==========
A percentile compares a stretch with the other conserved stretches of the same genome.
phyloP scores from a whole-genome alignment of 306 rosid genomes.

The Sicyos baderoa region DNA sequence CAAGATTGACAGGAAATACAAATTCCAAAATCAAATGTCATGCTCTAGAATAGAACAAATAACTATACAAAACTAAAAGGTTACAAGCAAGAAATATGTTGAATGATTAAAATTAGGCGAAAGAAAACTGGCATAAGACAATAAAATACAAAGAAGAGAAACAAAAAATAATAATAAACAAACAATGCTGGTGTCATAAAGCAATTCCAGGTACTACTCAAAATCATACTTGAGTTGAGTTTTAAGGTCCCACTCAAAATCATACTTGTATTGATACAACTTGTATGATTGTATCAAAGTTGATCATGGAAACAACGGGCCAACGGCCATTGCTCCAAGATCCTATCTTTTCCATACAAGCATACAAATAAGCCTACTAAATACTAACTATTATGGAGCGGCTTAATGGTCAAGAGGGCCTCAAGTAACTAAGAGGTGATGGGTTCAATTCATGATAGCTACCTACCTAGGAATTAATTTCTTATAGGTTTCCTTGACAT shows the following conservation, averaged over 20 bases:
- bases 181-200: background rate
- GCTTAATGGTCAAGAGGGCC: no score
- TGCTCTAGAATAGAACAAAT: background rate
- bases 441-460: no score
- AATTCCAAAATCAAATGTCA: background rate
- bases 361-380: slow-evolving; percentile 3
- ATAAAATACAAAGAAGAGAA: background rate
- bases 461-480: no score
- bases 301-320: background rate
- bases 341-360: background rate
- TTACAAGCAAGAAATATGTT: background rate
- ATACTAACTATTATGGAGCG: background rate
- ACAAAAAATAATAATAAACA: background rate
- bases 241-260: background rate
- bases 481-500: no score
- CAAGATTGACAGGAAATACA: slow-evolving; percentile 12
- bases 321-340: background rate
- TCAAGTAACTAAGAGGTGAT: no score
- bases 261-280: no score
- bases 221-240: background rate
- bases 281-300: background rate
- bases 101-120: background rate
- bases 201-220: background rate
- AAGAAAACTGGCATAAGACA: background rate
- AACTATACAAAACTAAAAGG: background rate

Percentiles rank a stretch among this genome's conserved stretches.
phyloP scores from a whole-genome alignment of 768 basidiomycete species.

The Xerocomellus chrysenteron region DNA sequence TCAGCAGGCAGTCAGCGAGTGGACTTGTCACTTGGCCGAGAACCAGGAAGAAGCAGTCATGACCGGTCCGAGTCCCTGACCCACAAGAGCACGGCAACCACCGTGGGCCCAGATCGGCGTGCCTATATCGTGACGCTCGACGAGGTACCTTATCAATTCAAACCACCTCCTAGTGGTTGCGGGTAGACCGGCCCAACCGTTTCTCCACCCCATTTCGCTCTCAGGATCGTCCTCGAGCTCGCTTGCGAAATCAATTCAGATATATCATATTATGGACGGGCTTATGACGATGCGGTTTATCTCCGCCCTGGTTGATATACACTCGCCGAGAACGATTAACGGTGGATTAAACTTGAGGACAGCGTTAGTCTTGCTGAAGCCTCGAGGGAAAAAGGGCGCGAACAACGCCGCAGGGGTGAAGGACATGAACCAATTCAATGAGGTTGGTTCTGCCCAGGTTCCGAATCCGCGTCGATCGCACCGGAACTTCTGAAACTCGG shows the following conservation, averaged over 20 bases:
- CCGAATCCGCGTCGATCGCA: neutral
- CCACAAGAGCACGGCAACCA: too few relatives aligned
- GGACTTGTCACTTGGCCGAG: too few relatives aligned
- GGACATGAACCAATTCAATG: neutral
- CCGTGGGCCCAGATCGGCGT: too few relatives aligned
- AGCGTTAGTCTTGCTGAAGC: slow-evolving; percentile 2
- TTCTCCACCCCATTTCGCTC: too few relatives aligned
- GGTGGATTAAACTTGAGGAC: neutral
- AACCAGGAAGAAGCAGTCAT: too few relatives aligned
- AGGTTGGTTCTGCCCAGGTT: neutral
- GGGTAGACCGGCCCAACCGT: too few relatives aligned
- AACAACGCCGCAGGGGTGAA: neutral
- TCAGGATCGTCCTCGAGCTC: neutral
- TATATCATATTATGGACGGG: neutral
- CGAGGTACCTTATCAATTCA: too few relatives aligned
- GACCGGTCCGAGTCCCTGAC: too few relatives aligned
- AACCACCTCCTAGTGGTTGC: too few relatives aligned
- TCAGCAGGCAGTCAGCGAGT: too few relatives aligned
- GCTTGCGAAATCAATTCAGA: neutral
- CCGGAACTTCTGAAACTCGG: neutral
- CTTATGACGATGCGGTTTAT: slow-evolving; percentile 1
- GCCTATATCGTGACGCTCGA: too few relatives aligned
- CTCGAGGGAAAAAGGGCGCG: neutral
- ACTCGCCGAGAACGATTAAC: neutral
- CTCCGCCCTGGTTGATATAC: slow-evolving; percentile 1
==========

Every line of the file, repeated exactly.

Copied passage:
A percentile compares a stretch with the other conserved stretches of the same genome.
phyloP scores from a whole-genome alignment of 306 rosid genomes.

The Sicyos baderoa region DNA sequence CAAGATTGACAGGAAATACAAATTCCAAAATCAAATGTCATGCTCTAGAATAGAACAAATAACTATACAAAACTAAAAGGTTACAAGCAAGAAATATGTTGAATGATTAAAATTAGGCGAAAGAAAACTGGCATAAGACAATAAAATACAAAGAAGAGAAACAAAAAATAATAATAAACAAACAATGCTGGTGTCATAAAGCAATTCCAGGTACTACTCAAAATCATACTTGAGTTGAGTTTTAAGGTCCCACTCAAAATCATACTTGTATTGATACAACTTGTATGATTGTATCAAAGTTGATCATGGAAACAACGGGCCAACGGCCATTGCTCCAAGATCCTATCTTTTCCATACAAGCATACAAATAAGCCTACTAAATACTAACTATTATGGAGCGGCTTAATGGTCAAGAGGGCCTCAAGTAACTAAGAGGTGATGGGTTCAATTCATGATAGCTACCTACCTAGGAATTAATTTCTTATAGGTTTCCTTGACAT shows the following conservation, averaged over 20 bases:
- bases 181-200: background rate
- GCTTAATGGTCAAGAGGGCC: no score
- TGCTCTAGAATAGAACAAAT: background rate
- bases 441-460: no score
- AATTCCAAAATCAAATGTCA: background rate
- bases 361-380: slow-evolving; percentile 3
- ATAAAATACAAAGAAGAGAA: background rate
- bases 461-480: no score
- bases 301-320: background rate
- bases 341-360: background rate
- TTACAAGCAAGAAATATGTT: background rate
- ATACTAACTATTATGGAGCG: background rate
- ACAAAAAATAATAATAAACA: background rate
- bases 241-260: background rate
- bases 481-500: no score
- CAAGATTGACAGGAAATACA: slow-evolving; percentile 12
- bases 321-340: background rate
- TCAAGTAACTAAGAGGTGAT: no score
- bases 261-280: no score
- bases 221-240: background rate
- bases 281-300: background rate
- bases 101-120: background rate
- bases 201-220: background rate
- AAGAAAACTGGCATAAGACA: background rate
- AACTATACAAAACTAAAAGG: background rate

Percentiles rank a stretch among this genome's conserved stretches.
phyloP scores from a whole-genome alignment of 768 basidiomycete species.

The Xerocomellus chrysenteron region DNA sequence TCAGCAGGCAGTCAGCGAGTGGACTTGTCACTTGGCCGAGAACCAGGAAGAAGCAGTCATGACCGGTCCGAGTCCCTGACCCACAAGAGCACGGCAACCACCGTGGGCCCAGATCGGCGTGCCTATATCGTGACGCTCGACGAGGTACCTTATCAATTCAAACCACCTCCTAGTGGTTGCGGGTAGACCGGCCCAACCGTTTCTCCACCCCATTTCGCTCTCAGGATCGTCCTCGAGCTCGCTTGCGAAATCAATTCAGATATATCATATTATGGACGGGCTTATGACGATGCGGTTTATCTCCGCCCTGGTTGATATACACTCGCCGAGAACGATTAACGGTGGATTAAACTTGAGGACAGCGTTAGTCTTGCTGAAGCCTCGAGGGAAAAAGGGCGCGAACAACGCCGCAGGGGTGAAGGACATGAACCAATTCAATGAGGTTGGTTCTGCCCAGGTTCCGAATCCGCGTCGATCGCACCGGAACTTCTGAAACTCGG shows the following conservation, averaged over 20 bases:
- CCGAATCCGCGTCGATCGCA: neutral
- CCACAAGAGCACGGCAACCA: too few relatives aligned
- GGACTTGTCACTTGGCCGAG: too few relatives aligned
- GGACATGAACCAATTCAATG: neutral
- CCGTGGGCCCAGATCGGCGT: too few relatives aligned
- AGCGTTAGTCTTGCTGAAGC: slow-evolving; percentile 2
- TTCTCCACCCCATTTCGCTC: too few relatives aligned
- GGTGGATTAAACTTGAGGAC: neutral
- AACCAGGAAGAAGCAGTCAT: too few relatives aligned
- AGGTTGGTTCTGCCCAGGTT: neutral
- GGGTAGACCGGCCCAACCGT: too few relatives aligned
- AACAACGCCGCAGGGGTGAA: neutral
- TCAGGATCGTCCTCGAGCTC: neutral
- TATATCATATTATGGACGGG: neutral
- CGAGGTACCTTATCAATTCA: too few relatives aligned
- GACCGGTCCGAGTCCCTGAC: too few relatives aligned
- AACCACCTCCTAGTGGTTGC: too few relatives aligned
- TCAGCAGGCAGTCAGCGAGT: too few relatives aligned
- GCTTGCGAAATCAATTCAGA: neutral
- CCGGAACTTCTGAAACTCGG: neutral
- CTTATGACGATGCGGTTTAT: slow-evolving; percentile 1
- GCCTATATCGTGACGCTCGA: too few relatives aligned
- CTCGAGGGAAAAAGGGCGCG: neutral
- ACTCGCCGAGAACGATTAAC: neutral
- CTCCGCCCTGGTTGATATAC: slow-evolving; percentile 1